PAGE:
Writing difficulties in Alzheimer’s disease and mild cognitive impairment
The present study addresses the scope of the writing difficulties observed in patients with Alzheimer’s disease (AD) and mild cognitive impairment (MCI). Patients with AD, patients with MCI and healthy controls performed a written picture-naming task and a direct copy transcoding task in which phonology-to-orthography (P–O) consistency was manipulated. Written latencies, inter-letter durations, mean word pen pressure and number of errors were measured. Results revealed that there was a significant difference between the control group and both groups of patients in written latencies and number of errors. However, in inter-letter interval or mean pen pressure there were significant differences only between the group with AD and the other groups. P–O consistency and the type of task produced similar effects in the three groups of participants, suggesting a general deficit affecting the ability to access/generate orthographic representations. The relevance of these results for understanding the spelling impairment in AD and MCI are discussed.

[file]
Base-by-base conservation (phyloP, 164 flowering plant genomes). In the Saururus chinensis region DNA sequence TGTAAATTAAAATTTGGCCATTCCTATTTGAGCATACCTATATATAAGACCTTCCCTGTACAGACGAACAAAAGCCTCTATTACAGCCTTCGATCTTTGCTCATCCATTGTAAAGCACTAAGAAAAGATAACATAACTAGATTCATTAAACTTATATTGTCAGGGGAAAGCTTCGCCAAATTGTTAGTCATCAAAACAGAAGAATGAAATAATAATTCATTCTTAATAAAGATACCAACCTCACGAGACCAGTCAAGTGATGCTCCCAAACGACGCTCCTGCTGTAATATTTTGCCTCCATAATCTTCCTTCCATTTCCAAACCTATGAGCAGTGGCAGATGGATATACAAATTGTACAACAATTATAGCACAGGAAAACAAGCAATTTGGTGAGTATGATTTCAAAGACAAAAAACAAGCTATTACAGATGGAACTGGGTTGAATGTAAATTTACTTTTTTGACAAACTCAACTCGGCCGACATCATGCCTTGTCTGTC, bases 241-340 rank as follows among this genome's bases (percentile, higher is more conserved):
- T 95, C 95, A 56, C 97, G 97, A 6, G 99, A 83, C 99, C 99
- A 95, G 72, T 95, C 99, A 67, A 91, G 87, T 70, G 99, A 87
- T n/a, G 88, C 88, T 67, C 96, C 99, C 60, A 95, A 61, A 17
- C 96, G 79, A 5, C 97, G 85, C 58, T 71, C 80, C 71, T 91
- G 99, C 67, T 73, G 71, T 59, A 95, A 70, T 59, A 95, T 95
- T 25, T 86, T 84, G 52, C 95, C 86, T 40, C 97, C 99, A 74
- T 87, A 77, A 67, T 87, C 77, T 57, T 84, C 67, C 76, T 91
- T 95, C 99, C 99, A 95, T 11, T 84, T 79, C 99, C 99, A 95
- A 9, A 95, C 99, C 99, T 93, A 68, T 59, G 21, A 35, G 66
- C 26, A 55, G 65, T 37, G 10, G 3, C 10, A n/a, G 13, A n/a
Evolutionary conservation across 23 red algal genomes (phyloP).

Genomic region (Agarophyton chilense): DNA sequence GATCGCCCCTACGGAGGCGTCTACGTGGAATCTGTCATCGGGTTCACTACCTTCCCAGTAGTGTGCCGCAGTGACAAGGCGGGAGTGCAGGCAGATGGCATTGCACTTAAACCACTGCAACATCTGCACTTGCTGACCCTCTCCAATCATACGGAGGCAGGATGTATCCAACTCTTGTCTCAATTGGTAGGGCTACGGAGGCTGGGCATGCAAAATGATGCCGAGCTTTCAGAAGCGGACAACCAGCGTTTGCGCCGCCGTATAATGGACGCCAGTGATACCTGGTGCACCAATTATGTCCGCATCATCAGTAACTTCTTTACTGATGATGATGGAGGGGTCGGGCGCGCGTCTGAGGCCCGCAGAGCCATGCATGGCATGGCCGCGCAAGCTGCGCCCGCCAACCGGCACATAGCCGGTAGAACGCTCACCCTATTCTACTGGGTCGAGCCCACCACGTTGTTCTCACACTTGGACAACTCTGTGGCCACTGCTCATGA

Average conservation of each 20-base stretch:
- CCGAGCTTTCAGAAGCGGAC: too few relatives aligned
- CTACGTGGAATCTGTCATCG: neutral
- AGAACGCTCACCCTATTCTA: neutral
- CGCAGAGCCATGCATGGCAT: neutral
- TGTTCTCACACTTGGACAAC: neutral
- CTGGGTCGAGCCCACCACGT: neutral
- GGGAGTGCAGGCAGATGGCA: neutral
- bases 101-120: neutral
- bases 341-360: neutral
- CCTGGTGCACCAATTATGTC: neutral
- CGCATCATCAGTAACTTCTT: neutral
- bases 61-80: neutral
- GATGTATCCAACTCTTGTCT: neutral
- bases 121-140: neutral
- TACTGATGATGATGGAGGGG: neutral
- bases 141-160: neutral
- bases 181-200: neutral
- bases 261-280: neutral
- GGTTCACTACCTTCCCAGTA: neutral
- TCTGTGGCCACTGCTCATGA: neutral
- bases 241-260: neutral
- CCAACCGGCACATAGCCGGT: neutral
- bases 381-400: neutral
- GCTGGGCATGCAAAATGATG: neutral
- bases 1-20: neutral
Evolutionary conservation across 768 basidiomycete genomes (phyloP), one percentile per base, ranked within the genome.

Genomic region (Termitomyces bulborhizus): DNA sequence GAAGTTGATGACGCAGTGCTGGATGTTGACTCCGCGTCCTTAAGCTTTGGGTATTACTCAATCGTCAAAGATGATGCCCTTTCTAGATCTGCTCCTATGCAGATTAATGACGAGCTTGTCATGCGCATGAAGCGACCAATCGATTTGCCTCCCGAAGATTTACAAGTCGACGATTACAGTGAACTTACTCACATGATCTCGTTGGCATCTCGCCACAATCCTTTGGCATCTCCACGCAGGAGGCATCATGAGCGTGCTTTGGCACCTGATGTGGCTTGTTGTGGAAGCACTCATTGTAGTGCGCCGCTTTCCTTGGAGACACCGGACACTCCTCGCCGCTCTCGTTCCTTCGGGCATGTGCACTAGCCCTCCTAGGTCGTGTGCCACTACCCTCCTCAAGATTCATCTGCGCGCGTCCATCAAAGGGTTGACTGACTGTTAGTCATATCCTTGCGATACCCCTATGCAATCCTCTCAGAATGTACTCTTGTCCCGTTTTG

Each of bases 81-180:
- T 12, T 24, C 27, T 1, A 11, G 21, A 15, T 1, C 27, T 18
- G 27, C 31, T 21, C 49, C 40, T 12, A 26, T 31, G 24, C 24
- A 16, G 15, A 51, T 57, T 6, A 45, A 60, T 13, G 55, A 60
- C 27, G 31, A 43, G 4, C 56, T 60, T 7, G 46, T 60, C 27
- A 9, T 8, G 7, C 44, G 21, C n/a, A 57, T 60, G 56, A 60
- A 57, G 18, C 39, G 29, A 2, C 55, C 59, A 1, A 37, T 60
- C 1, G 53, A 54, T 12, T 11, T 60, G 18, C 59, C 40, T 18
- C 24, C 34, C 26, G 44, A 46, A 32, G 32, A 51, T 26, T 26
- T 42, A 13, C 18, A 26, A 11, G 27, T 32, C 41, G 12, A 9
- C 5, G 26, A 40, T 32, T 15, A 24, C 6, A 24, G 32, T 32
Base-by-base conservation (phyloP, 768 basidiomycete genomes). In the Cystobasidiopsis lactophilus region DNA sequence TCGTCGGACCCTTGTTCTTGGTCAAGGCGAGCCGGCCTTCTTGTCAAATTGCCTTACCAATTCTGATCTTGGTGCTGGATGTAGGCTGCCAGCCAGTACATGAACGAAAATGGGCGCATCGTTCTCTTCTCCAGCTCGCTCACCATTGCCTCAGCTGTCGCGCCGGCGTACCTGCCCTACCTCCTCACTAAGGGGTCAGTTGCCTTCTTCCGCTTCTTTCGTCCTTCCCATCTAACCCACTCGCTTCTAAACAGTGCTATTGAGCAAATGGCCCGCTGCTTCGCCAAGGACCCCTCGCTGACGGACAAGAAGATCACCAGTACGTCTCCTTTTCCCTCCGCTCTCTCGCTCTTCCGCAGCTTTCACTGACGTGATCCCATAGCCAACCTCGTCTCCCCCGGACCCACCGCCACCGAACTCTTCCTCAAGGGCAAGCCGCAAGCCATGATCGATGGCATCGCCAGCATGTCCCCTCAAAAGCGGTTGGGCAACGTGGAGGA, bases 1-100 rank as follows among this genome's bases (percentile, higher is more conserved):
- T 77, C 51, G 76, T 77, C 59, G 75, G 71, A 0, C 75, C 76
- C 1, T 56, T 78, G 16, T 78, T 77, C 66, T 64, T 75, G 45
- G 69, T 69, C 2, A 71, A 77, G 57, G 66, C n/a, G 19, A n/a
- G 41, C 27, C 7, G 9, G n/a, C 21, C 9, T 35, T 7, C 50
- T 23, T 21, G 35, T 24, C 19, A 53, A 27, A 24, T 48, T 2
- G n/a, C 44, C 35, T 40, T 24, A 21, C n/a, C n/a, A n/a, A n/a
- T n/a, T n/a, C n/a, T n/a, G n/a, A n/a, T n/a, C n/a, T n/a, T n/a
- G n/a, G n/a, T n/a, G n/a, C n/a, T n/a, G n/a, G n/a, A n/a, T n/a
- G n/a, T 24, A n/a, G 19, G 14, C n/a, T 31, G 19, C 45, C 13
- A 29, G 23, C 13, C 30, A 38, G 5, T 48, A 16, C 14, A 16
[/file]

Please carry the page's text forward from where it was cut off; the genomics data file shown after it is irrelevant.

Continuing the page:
KeywordsHandwriting Alzheimer’s disease Mild cognitive impairment Spelling-to-dictation Copying
This study was funded by Grant PSI2015-64174P and Grant PSI2013-47959-P from the Spanish Government. Olivia Afonso was the recipient of a research Grant AP2007-00065 from the “Canarian Foundation Doctor Manuel Morales”. The authors would like to thank Margaret Gillon Dowens for her helpful comments on earlier drafts. Correspondence concerning this article should be addressed to Olivia Afonso, Department of Psychology, Health and Professional Development, Oxford Brookes University, Gipsy Lane, OX3 0BP.
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